Weill Hall is the cornerstone of Cornell University’s Genomics Initiative: a campus-wide, faculty-driven research, development, and educational program intended to maintain Cornell’s leading role in the study of life sciences. The building merges biological, physical, engineering, and computational sciences in an effort to further the understanding of the social, legal, ethical, and business aspects of genomics. Weill Hall supports research collaboration among faculty, students, and scientists from across the university. With a gross area of 263,000 square feet, the building houses research and teaching laboratories, genomic technology services, a distant learning center, and a “business incubator” on four floors above grade, and a substantial basement with a vivarium and plant-controlled environment facilities. Sited at the western edge of Alumni Field, Weill Hall, along with the buildings on the opposite side of Tower Road, forms an enhanced campus entrance. Master plan studies gave rise to the selection of this site, adjacent to related science facilities, in order to encourage intellectual and physical connectivity. The building respects the scale of the surrounding context and brings existing facilities into an ensemble relationship. Existing pedestrian thoroughfares are also enhanced and integrated with the building’s public spaces. The layered composition of the building program components results in a linear plan organization, enhancing the quality of interior space through the use of views and natural light. The resulting facade on Alumni Field redefines the open space and brings a new image to the Central Campus of Cornell University. The design’s innovative approach extends to the emphasis on sustainability and conservation practiced in the design and construction process, earning Weill Hall Gold LEED accreditation. During construction material recycling, indoor air quality management, local and regional material use and certified wood use were prioritized. On the whole, Weill Hall consumes 30% less energy daily than comparable buildings.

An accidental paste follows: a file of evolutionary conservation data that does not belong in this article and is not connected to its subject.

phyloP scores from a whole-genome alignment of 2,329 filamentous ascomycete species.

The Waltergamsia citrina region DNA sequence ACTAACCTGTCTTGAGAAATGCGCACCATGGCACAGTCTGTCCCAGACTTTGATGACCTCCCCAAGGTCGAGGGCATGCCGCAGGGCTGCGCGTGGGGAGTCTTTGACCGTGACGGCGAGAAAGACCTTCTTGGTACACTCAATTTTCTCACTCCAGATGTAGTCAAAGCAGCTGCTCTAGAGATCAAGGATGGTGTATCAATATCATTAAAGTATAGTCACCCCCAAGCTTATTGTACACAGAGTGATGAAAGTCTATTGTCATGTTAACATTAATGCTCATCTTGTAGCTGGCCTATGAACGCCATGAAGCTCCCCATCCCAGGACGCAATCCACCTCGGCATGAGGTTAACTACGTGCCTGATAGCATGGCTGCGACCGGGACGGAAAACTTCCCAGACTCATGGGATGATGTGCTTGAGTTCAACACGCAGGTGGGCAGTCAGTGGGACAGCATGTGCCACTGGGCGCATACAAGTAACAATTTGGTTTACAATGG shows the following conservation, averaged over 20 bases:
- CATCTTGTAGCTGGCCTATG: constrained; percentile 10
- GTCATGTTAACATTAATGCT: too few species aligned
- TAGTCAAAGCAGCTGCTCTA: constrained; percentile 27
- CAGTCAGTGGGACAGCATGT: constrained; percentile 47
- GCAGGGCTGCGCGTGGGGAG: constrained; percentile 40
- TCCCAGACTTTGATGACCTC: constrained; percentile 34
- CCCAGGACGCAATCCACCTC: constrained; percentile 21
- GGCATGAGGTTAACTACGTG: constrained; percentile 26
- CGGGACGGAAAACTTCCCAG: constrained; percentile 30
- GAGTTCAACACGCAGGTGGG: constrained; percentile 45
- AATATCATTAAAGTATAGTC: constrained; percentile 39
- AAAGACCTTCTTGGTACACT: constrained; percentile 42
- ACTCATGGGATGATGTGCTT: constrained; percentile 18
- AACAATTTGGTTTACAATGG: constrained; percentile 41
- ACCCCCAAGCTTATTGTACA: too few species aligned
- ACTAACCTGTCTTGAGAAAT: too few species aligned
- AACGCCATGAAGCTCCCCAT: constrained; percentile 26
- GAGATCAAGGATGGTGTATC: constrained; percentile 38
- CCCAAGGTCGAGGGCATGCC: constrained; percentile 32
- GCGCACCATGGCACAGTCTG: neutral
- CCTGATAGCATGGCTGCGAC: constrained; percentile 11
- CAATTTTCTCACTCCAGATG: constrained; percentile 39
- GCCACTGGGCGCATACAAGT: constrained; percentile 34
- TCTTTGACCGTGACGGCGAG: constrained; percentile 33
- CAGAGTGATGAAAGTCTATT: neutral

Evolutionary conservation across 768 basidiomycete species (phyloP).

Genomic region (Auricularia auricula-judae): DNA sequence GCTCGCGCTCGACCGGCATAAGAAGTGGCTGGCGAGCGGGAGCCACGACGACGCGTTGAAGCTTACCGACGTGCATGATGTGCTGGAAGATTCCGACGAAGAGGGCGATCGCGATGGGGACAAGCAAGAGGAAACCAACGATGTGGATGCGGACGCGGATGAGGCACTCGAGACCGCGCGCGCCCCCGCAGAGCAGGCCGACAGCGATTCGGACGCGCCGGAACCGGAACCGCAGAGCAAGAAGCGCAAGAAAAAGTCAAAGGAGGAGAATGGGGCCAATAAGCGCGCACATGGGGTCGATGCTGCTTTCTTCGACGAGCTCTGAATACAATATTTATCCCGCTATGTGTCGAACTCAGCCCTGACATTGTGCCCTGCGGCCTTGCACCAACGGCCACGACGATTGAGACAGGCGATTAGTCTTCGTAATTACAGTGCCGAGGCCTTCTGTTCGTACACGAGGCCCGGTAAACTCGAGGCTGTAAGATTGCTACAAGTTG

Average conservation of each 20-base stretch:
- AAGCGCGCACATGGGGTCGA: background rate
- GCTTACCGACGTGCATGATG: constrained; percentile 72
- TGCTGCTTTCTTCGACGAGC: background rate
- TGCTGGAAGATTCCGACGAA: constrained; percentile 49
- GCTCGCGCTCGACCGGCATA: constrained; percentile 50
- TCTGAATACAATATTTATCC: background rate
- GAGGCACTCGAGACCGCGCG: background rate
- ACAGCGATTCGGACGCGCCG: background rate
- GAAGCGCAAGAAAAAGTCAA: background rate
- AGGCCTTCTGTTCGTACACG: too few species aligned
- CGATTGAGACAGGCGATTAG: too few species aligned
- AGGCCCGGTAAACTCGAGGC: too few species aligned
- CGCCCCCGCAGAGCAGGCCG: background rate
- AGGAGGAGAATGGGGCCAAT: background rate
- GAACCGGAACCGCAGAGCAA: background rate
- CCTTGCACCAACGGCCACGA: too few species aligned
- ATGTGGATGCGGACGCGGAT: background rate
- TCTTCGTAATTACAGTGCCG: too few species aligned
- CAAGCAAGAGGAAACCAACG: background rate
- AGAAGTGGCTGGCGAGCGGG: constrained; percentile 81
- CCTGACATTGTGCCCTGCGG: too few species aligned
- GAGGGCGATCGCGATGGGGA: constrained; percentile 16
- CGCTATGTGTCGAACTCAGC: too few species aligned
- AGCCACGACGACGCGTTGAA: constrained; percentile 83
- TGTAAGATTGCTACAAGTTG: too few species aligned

Photo credits: Scott Frances.